UC Berkeley will be developing an ionosphere-bound satellite with up to $200 million in funds from NASA.
On April 12, UC Berkeley was named the recipient of about $145 million to $200 million for its Ionospheric Connection project, or ICON, an exploratory satellite aiming to pinpoint the relationships between phenomena between different layers of the atmosphere.
In the past decade, scientists have discovered that weather in space is linked to Earth’s weather. Weather in the lower atmosphere drives conditions in space, said Thomas Immel, ICON’s principal investigator. Instruments on the satellite will measure various aspects of the ionosphere in order to determine what exactly drives events there.
“We want to understand how that process occurs so people can mitigate the effects … the ionosphere affects GPS more than anything, a concern for precision GPS users in particular,” Immel said.
Two instruments developed by UC Berkeley that will be on ICON are FUV, or far ultraviolet imager, and EUV, or extreme ultraviolet imager, said Stewart Harris, ICON’s payload manager. FUV will give the relative composition of the upper atmosphere, and EUV will measure the density of the ionosphere.
Led by UC Berkeley researchers, ICON will also use instruments developed by other institutions, such as the University of Texas at Dallas and the Naval Research Lab, said Manfred Bester, mission operations manager of the project.
According to Immel, NASA selected UC Berkeley after a two-year competitive process in which research proposals from UC Berkeley’s Space Sciences Laboratory were chosen from among more than a dozen other proposals. Among other criteria, NASA considered whether research goals would be met and whether groups had a doable mission for the amount of money NASA had to offer, Immel said.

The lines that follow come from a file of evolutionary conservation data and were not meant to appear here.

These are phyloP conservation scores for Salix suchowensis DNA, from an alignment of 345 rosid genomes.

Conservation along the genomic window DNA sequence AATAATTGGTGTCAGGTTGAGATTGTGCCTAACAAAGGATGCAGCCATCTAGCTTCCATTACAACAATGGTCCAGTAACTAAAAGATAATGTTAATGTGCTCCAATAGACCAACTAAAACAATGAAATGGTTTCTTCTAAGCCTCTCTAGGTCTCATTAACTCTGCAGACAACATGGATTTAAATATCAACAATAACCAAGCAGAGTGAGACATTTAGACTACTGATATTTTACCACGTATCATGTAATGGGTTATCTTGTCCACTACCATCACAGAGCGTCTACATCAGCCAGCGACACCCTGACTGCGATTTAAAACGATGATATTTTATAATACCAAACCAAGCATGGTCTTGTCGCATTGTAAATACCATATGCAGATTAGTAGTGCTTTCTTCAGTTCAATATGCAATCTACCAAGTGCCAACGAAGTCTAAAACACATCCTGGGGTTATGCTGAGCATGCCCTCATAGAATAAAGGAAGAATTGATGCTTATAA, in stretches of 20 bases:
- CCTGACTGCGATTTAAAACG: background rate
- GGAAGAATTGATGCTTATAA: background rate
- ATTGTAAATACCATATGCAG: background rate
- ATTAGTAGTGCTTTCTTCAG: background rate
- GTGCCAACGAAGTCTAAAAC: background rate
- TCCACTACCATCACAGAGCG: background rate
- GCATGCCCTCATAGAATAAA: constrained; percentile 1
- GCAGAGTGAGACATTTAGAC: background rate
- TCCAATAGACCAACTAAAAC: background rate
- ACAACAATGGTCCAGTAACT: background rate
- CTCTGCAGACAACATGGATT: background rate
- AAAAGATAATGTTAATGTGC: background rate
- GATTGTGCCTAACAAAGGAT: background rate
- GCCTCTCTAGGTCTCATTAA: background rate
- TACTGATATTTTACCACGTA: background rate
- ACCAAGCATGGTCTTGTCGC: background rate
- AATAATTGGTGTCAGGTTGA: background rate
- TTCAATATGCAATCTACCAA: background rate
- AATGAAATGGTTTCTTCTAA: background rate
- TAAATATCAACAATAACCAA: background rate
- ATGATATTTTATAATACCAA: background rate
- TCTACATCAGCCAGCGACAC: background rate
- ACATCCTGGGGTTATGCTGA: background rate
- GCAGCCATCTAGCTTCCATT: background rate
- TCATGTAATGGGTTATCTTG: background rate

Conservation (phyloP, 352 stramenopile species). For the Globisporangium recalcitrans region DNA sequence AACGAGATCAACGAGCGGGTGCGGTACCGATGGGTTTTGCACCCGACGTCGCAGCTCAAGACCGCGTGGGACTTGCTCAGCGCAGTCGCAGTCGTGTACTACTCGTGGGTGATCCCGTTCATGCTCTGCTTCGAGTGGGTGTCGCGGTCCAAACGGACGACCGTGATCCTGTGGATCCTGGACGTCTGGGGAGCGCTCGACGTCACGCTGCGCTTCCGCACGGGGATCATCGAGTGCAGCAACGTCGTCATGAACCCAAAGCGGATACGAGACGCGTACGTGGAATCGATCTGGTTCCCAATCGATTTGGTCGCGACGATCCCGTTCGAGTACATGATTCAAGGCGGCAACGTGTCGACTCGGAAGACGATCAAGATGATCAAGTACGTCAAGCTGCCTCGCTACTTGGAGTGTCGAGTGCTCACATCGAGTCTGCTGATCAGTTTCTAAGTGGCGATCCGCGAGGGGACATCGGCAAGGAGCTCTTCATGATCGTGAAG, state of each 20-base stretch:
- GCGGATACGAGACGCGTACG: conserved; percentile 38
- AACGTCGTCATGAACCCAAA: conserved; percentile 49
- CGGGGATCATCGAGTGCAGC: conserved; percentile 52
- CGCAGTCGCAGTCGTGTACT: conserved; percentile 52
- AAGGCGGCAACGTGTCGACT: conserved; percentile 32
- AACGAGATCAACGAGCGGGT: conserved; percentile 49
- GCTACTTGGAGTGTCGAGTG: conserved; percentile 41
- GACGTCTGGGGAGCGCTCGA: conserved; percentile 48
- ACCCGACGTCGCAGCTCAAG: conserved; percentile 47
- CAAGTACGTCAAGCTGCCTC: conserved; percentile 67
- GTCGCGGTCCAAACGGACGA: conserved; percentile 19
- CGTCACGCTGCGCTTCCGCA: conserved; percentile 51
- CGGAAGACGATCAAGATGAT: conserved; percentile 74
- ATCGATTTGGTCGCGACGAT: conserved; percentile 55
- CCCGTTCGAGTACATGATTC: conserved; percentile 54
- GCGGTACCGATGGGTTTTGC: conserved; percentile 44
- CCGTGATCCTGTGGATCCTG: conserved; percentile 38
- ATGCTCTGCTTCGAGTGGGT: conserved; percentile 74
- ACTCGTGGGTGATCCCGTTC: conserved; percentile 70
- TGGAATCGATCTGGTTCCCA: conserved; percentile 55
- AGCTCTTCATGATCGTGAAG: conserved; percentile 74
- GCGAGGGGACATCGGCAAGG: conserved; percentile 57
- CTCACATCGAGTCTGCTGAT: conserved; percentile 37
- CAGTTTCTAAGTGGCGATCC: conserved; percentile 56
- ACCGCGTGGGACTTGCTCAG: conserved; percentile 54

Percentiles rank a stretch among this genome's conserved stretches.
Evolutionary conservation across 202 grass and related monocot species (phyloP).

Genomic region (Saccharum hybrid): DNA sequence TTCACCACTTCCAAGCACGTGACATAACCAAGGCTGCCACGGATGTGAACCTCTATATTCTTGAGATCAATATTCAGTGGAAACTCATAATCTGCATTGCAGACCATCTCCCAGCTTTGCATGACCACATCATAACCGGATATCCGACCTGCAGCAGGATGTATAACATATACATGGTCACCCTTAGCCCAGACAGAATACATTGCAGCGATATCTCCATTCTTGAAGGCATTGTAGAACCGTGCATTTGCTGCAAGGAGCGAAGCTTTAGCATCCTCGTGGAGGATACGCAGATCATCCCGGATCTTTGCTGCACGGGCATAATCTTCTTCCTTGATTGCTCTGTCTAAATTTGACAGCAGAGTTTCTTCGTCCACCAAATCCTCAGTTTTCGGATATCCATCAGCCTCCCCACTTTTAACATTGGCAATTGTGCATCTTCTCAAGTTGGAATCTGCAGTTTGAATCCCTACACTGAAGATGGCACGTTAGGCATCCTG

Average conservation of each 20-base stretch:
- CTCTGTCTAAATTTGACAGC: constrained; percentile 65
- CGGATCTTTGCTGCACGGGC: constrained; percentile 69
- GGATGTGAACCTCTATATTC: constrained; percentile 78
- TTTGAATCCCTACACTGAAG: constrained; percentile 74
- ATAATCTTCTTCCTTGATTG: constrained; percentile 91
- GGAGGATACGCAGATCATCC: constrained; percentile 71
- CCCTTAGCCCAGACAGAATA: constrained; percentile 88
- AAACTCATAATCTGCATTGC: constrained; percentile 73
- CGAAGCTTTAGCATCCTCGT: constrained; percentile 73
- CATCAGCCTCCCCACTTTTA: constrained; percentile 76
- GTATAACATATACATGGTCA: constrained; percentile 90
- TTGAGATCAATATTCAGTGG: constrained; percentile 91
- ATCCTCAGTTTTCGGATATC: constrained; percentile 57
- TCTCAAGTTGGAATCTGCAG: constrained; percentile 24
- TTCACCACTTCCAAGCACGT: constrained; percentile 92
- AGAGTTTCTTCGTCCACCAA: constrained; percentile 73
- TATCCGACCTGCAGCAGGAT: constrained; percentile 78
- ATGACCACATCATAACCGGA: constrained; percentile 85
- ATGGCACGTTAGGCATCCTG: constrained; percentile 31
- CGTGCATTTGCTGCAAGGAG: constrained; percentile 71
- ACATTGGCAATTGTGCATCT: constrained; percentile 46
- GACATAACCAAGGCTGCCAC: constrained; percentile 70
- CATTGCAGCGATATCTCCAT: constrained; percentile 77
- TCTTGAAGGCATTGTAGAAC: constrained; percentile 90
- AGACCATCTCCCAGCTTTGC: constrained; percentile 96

In early February, before the final decision was made, a NASA team made a site visit to UC Berkeley to ask researchers questions and conduct a firsthand evaluation, according to Harris.
NASA’s heliophysics branch will be overseeing the coming steps and will split the project’s development into different levels, each with a key checkpoint, Harris said. In this way, the funds act more like a contract than a grant, as ICON will have to meet basic requirements set forth by NASA.
Almost everyone on the ICON team, including both individuals and institutions, has worked with NASA before, according to Harris.
According to Immel, Orbital Sciences Corporation — a firm in the aerospace industry that has experience working with NASA — is partnering with the team and will manufacture the satellite.
“What’s called the ‘spacecraft bus’ is built by Orbital,” Harris said. “Orbital will design and build the communications system and the solar array.”
As of now, launch is set for the year 2017, Bester said.
Contact Christine Tyler at [email protected].